A senior United Nations official has warned food security issues are likely to be exacerbated as a result of the breach of a dam on the Dnipro river in Ukraine.

The Kakhovka dam was breached on 6 June, leading to large volumes of water surging down river causing flooding, damage to infrastructure and widespread disruption in southern Ukraine.

Ukraine and Russia blamed each other for blowing the dam up.

Speaking to UK broadcaster the BBC’s Today radio programme, Martin Griffiths, UN under-secretary-general for humanitarian affairs and emergency relief coordinator, said the impact on food security for the region and the wider world could be significant.

“This is a breadbasket – that whole area going down towards the Black Sea and Crimea is a breadbasket not only for Ukraine but also for the world,” he said.

“We’re in difficulties already on food security but food prices, I’m sure, are bound to increase.”

How well do you really know your competitors?

Access the most comprehensive Company Profiles on the market, powered by GlobalData. Save hours of research. Gain competitive edge.

Company Profile – free sample

Thank you!

Your download email will arrive shortly

Not ready to buy yet? Download a free sample

We are confident about the unique quality of our Company Profiles. However, we want you to make the most beneficial decision for your business, so we offer a free sample that you can download by submitting the below form

By GlobalData
Visit our Privacy Policy for more information about our services, how we may use, process and share your personal data, including information of your rights in respect of your personal data and how you can unsubscribe from future marketing communications. Our services are intended for corporate subscribers and you warrant that the email address submitted is your corporate email address.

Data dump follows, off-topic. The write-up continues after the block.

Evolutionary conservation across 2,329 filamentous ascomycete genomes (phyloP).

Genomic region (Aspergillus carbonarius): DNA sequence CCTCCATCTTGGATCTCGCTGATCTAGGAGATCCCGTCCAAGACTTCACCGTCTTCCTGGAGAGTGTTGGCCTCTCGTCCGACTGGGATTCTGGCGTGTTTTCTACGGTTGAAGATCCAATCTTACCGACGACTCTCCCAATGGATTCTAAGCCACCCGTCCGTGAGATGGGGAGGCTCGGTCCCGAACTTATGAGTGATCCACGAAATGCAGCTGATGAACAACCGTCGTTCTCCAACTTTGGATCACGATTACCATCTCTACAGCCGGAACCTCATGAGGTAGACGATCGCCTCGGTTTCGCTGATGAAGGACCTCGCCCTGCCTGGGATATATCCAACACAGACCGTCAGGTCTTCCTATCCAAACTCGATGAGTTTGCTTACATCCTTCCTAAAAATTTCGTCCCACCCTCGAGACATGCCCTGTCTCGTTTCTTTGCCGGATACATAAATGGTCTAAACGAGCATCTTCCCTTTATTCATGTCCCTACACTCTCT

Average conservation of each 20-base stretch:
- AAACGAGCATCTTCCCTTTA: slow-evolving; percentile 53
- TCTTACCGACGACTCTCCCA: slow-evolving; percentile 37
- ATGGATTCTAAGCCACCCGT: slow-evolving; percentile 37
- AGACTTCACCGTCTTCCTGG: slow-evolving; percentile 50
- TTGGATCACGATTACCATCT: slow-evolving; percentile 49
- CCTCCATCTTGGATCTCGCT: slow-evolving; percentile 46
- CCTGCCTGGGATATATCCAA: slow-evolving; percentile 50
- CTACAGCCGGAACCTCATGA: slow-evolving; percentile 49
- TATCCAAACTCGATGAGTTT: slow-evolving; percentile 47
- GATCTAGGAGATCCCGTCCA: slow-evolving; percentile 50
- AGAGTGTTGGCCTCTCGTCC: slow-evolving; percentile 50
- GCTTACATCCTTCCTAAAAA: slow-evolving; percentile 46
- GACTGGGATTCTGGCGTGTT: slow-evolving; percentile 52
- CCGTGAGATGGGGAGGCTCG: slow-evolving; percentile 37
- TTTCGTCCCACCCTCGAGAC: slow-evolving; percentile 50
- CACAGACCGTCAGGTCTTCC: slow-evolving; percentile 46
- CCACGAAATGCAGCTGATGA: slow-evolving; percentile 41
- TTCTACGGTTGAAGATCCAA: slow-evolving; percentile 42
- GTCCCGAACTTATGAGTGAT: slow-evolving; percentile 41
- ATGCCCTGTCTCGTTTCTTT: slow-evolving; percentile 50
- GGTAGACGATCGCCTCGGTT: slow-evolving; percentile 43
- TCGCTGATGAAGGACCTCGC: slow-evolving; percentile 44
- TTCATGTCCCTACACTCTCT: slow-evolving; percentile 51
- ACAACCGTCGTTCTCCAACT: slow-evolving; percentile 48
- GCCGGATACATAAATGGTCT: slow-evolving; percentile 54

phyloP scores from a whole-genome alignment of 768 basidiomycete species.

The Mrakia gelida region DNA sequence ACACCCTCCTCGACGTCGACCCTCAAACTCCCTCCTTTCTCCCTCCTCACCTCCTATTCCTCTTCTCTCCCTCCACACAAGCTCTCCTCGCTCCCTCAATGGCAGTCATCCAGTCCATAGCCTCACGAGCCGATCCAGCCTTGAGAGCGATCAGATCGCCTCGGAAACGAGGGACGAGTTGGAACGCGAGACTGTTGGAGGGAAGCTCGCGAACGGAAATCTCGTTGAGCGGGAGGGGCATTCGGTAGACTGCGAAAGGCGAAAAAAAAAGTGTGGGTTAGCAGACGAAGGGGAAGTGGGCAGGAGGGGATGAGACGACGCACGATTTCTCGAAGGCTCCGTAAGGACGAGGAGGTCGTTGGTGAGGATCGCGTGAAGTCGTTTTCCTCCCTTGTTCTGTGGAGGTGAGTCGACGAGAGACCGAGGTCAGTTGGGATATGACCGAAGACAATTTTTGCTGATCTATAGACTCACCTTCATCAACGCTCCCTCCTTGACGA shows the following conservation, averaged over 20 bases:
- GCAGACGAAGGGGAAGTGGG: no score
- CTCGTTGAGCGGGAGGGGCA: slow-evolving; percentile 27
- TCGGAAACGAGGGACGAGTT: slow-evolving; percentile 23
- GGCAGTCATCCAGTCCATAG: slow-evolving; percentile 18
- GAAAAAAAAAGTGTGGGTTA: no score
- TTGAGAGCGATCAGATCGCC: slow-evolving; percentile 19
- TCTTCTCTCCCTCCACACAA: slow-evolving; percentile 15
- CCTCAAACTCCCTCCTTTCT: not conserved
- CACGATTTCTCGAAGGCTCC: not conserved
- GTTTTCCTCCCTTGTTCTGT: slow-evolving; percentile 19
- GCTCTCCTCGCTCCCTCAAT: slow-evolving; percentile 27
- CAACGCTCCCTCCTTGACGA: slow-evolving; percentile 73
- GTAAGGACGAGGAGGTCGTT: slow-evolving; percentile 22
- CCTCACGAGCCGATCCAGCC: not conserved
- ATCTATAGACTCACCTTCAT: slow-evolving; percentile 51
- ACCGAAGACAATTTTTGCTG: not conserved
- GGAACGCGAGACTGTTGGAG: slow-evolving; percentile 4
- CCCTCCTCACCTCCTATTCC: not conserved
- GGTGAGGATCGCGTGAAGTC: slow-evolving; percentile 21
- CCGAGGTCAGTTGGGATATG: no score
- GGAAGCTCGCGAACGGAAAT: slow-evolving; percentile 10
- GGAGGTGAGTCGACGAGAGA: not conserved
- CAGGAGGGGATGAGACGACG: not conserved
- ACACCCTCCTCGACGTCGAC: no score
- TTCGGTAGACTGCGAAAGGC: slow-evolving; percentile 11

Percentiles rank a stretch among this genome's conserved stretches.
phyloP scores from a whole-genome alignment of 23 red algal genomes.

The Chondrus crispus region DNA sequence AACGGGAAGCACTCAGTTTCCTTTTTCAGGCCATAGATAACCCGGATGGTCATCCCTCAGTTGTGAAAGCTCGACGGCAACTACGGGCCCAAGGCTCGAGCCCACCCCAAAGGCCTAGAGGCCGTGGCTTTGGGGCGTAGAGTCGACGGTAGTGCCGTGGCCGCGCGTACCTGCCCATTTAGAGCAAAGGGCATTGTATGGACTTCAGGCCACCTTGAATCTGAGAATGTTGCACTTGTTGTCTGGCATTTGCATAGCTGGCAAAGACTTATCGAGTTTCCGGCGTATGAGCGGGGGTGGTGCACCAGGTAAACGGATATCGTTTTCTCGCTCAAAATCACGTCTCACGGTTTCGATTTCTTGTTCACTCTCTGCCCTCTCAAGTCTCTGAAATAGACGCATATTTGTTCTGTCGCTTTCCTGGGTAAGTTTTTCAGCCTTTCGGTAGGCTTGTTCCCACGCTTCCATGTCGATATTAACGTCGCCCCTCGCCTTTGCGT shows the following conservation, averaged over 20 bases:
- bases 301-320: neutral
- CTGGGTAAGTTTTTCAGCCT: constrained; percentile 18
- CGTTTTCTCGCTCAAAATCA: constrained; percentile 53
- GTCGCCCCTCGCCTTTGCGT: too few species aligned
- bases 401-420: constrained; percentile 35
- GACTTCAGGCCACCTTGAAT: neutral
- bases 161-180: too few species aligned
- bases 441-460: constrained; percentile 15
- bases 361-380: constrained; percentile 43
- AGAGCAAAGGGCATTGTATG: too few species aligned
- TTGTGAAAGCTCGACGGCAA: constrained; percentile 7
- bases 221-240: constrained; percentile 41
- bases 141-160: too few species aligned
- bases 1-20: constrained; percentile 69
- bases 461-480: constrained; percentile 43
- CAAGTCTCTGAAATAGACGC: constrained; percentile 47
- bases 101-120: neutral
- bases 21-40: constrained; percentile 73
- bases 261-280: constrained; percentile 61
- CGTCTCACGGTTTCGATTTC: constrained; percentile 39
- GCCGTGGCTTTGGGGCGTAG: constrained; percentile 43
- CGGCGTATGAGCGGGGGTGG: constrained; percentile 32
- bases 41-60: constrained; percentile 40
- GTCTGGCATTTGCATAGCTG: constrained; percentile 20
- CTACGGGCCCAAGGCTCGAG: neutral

He added: “It is almost inevitable that we are going to see huge, huge problems in harvesting and sowing for the next harvest. And so what we are going to see is a huge impact on global food security – that’s what’s going to happen.”

Russia’s invasion of its neighbour in February 2022 has already had a marked impact on food security.

Ukraine is a major player in the agri-food markets, being one of the world’s largest producers of wheat and sunflower oil.

Much of its produce was shipped through Ukraine’s Black Sea ports, with many developing nations in Africa and Asia dependent on such supplies. However, ships are only getting out as a result of an agreement with Russia – most recently renewed last month. Russia keeps threatening to cancel the deal and, even while it is in place, volumes of exports are down and there are reports of long delays.

The situation has led to Ukraine attempting to move produce out by land via its western borders

But this has resulted in a surplus of produce ending up in the markets of neighbouring countries including EU member states Poland, Romania and Slovakia.

Following them taking unilateral action to halt the flow of imported, and cheaper, imports to protect domestic farmers, the European Commission brokered a deal that allows five member states to restrict grain imports from Ukraine.

The deal was first struck in May and, following an extension, will continue until 15 September.